Now there's always something out there for somebody to complain about; and some of them are just plain ticked off and "got to get it out of their system" so they lay it on "Dear Abby" or "Dear Abigail"-they lay it all out--all these endless complaints come through.
Complaints are one of the things that I have noticed the most--and I'm on the phone enough with people all over the country that I think I have a fair cross section to look at. Now a person's thoughts may all be complaining. Their ideas are that if people would just "straighten up and fly right", or "situations would get right", then they would be very happy people, right? That's all-and so they spend their days and probably most of their nights complaining about something-somebody usually, or persons, or the general run of circumstances. So if one spends all their time complaining, you are planting things that you don't like, dislike, and so forth. So complaining has a great tendency to bring about those conditions around you that you don't like.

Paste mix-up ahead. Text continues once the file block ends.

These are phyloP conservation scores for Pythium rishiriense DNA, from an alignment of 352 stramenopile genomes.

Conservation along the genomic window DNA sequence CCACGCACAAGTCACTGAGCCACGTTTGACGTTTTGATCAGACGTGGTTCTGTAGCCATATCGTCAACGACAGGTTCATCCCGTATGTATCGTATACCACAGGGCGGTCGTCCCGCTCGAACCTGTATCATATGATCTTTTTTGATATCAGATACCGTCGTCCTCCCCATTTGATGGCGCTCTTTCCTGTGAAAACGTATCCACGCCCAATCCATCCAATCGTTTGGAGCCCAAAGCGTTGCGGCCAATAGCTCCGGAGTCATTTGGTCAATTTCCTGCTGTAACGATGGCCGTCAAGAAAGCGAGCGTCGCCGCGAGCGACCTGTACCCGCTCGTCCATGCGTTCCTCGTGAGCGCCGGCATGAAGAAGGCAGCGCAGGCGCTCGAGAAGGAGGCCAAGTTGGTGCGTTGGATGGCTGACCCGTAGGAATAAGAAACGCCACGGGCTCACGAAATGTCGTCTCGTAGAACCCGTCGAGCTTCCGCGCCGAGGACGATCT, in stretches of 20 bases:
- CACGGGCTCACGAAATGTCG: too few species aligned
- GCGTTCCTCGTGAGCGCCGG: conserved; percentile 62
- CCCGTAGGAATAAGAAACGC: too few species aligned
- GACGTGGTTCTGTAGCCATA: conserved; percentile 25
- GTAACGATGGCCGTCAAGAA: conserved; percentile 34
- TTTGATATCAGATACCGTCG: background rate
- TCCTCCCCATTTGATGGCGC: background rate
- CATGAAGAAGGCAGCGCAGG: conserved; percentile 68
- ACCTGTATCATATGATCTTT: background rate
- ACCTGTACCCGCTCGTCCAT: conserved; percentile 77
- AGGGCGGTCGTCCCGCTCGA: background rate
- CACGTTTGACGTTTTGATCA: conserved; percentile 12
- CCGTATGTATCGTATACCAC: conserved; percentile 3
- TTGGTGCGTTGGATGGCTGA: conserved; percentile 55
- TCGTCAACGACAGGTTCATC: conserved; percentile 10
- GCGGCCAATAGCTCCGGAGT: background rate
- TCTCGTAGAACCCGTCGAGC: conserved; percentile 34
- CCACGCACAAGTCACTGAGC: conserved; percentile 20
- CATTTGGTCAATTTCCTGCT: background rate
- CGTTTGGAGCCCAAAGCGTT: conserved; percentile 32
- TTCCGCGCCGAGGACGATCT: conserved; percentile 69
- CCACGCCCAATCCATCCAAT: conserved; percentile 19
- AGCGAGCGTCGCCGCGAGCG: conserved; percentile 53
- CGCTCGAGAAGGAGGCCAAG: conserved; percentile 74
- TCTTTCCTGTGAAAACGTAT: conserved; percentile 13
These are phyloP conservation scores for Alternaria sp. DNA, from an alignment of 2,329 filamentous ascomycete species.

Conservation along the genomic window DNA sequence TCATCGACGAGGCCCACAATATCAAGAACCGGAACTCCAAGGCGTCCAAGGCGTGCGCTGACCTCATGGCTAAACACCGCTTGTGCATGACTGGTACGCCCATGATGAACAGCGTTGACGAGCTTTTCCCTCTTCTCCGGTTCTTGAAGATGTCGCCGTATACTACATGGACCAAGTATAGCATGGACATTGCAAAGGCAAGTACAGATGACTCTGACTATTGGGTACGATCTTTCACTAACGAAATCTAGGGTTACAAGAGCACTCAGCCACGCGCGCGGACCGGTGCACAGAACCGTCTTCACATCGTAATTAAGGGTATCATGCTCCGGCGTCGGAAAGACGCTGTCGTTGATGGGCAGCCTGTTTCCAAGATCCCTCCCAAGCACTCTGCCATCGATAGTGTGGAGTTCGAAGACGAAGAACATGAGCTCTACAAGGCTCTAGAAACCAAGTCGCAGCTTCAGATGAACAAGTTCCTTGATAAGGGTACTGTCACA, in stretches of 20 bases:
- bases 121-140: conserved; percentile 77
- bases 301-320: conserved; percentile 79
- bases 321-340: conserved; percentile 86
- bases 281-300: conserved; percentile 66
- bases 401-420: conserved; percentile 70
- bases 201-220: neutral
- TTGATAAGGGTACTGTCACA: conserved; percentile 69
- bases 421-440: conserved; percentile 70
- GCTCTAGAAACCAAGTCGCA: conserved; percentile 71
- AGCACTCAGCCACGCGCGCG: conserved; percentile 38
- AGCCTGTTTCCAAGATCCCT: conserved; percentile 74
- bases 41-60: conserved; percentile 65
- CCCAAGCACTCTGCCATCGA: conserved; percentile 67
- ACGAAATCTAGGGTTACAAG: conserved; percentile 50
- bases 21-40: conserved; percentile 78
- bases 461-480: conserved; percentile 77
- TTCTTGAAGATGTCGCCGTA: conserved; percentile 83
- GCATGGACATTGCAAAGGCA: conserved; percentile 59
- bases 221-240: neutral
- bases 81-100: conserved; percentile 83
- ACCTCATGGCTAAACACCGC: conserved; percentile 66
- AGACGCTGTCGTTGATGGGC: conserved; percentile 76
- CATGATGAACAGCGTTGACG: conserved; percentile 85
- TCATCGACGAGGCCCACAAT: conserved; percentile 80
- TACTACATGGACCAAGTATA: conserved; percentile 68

I know one dear lady who has been complaining to me for approximately fifteen years that she doesn't have a man in her existence. She complains every time I ever listen to her. Now you don't only complain with words, you can complain with tone of voice. You can complain with droopy eyelids and a pathetic look or like you were singing a sad and woebegone country western song. I have told her several times that I don't see why any man would want to sit around and listen to her complaining. She tells me she's going to quit complaining when she's "properly loved". But you know, I don't think she's going to get there unless she starts first not complaining. And no matter how long and how much I talk, she's still finds that there is something to complain about.